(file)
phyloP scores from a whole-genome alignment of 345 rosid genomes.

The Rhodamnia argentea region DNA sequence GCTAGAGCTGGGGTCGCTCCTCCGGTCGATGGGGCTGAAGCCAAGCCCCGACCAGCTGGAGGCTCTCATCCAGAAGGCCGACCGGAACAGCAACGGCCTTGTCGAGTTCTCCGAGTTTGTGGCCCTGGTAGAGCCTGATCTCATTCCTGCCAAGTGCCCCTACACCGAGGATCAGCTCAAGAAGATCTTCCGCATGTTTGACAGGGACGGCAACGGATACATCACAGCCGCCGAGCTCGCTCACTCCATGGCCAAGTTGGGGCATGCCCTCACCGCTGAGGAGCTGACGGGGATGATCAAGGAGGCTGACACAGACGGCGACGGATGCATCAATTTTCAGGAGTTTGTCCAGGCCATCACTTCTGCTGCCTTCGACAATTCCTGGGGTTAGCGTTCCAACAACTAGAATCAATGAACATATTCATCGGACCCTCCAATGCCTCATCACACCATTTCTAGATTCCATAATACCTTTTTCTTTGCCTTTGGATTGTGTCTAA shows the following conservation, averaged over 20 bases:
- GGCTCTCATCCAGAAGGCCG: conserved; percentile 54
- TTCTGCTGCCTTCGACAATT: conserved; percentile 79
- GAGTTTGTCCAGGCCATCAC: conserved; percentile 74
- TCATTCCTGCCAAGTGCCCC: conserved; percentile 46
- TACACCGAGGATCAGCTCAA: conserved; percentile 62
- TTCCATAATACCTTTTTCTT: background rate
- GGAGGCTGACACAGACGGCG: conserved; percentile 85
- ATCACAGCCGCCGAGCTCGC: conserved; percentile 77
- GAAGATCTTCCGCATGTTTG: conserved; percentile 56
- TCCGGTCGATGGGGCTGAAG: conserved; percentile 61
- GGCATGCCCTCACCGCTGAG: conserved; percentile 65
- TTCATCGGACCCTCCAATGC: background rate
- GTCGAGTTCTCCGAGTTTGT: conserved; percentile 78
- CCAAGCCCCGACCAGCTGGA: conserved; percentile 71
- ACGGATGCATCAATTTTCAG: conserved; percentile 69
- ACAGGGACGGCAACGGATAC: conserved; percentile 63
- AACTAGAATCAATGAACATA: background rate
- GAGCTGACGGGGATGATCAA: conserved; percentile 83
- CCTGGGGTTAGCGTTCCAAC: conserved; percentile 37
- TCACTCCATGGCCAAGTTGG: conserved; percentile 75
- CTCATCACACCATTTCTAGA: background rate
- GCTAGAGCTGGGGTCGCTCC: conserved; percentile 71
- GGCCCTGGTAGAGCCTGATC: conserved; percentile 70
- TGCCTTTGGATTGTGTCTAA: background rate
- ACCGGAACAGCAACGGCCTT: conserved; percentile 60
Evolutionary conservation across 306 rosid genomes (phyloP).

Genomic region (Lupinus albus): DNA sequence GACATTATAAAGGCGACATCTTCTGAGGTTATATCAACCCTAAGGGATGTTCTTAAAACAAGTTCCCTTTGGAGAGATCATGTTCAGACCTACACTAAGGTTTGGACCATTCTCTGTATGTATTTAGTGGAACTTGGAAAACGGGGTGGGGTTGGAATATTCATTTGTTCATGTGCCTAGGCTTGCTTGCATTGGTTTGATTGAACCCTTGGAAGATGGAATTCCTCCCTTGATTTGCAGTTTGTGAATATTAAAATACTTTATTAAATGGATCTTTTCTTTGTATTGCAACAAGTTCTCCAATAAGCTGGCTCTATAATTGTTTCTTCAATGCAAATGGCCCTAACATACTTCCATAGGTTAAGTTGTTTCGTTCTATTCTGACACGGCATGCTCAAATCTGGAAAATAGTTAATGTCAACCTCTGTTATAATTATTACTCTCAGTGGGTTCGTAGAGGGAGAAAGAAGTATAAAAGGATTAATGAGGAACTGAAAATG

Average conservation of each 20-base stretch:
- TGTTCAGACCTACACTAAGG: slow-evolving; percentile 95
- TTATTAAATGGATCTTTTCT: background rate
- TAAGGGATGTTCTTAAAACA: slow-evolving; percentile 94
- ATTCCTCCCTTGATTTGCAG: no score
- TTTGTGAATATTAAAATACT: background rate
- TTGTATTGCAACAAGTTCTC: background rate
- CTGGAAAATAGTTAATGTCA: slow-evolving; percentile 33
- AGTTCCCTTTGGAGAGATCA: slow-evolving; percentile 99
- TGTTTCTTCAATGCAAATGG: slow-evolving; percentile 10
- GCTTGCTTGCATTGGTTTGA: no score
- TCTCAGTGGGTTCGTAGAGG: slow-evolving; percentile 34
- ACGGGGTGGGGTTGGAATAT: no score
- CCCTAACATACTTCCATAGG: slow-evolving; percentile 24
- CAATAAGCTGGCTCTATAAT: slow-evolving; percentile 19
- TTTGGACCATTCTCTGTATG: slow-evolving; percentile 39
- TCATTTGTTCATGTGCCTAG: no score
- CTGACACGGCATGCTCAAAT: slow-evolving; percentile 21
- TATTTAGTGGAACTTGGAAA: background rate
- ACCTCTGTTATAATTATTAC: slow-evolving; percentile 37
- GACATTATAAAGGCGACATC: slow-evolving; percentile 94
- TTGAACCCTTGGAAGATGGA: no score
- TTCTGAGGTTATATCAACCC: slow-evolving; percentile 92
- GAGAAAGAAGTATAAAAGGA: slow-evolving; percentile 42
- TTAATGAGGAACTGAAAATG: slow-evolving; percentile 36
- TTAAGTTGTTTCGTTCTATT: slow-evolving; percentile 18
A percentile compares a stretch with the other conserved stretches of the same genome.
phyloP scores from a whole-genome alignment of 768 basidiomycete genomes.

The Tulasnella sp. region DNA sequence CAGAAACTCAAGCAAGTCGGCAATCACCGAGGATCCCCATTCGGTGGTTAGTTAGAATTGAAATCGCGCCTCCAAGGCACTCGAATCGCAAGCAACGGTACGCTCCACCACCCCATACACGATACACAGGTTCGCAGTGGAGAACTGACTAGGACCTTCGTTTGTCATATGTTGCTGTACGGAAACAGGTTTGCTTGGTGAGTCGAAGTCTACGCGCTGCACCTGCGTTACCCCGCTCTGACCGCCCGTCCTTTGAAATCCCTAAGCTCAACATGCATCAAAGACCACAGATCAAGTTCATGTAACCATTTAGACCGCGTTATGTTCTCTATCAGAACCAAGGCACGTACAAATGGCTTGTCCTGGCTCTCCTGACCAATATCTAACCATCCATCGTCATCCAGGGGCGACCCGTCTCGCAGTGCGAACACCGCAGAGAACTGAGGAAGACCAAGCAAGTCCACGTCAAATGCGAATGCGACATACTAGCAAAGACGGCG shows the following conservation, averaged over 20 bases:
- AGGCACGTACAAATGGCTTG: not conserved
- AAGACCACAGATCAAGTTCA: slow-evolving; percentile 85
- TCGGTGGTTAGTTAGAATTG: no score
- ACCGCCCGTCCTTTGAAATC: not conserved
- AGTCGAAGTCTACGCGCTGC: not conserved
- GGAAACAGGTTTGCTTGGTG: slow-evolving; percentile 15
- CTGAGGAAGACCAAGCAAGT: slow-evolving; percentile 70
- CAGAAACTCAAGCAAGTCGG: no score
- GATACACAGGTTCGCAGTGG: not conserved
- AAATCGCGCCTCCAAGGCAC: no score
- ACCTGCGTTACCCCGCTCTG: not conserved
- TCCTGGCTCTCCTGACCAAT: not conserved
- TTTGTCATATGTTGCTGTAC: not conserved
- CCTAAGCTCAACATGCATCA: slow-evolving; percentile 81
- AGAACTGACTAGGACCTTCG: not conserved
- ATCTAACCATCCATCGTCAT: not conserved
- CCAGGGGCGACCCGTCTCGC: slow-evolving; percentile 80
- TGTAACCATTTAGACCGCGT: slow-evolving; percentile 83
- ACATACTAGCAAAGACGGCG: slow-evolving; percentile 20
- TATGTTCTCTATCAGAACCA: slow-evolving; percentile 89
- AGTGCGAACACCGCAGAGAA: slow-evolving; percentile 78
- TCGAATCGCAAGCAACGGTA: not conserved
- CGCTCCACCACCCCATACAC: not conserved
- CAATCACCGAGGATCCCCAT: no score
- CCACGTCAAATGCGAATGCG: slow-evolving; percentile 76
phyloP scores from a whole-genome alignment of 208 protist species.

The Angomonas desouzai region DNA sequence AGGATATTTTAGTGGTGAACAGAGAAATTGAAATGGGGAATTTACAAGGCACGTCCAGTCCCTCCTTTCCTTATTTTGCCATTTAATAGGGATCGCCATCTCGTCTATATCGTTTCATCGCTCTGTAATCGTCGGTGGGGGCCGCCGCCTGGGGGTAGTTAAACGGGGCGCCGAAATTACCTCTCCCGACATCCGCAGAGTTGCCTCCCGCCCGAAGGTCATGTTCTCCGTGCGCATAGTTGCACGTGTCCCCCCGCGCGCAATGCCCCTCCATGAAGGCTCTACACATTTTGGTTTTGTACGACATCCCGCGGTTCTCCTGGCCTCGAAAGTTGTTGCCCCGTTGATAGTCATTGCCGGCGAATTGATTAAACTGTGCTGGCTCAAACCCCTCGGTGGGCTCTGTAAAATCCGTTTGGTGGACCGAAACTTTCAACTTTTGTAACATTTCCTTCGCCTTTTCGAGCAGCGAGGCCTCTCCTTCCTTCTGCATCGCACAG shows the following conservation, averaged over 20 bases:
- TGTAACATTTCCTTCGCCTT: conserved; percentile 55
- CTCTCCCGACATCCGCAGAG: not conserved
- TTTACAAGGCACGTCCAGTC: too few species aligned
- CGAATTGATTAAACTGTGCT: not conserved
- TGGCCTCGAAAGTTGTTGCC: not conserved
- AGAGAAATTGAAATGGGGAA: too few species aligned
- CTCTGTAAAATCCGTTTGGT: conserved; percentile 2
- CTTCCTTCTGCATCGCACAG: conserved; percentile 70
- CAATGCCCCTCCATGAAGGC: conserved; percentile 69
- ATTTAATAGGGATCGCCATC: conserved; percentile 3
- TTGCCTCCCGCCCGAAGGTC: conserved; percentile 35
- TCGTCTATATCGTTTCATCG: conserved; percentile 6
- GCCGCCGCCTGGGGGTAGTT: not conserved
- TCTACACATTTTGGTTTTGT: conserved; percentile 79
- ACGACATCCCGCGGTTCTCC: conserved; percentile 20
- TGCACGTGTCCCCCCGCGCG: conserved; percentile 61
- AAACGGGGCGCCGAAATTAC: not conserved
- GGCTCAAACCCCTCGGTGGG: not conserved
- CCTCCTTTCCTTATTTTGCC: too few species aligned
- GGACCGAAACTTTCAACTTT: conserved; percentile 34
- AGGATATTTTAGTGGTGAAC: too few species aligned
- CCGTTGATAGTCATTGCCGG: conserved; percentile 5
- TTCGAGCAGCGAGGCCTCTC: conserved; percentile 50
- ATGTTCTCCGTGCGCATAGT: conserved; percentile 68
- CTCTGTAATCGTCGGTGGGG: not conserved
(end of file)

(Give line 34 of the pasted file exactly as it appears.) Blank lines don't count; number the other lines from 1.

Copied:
- ATTCCTCCCTTGATTTGCAG: no score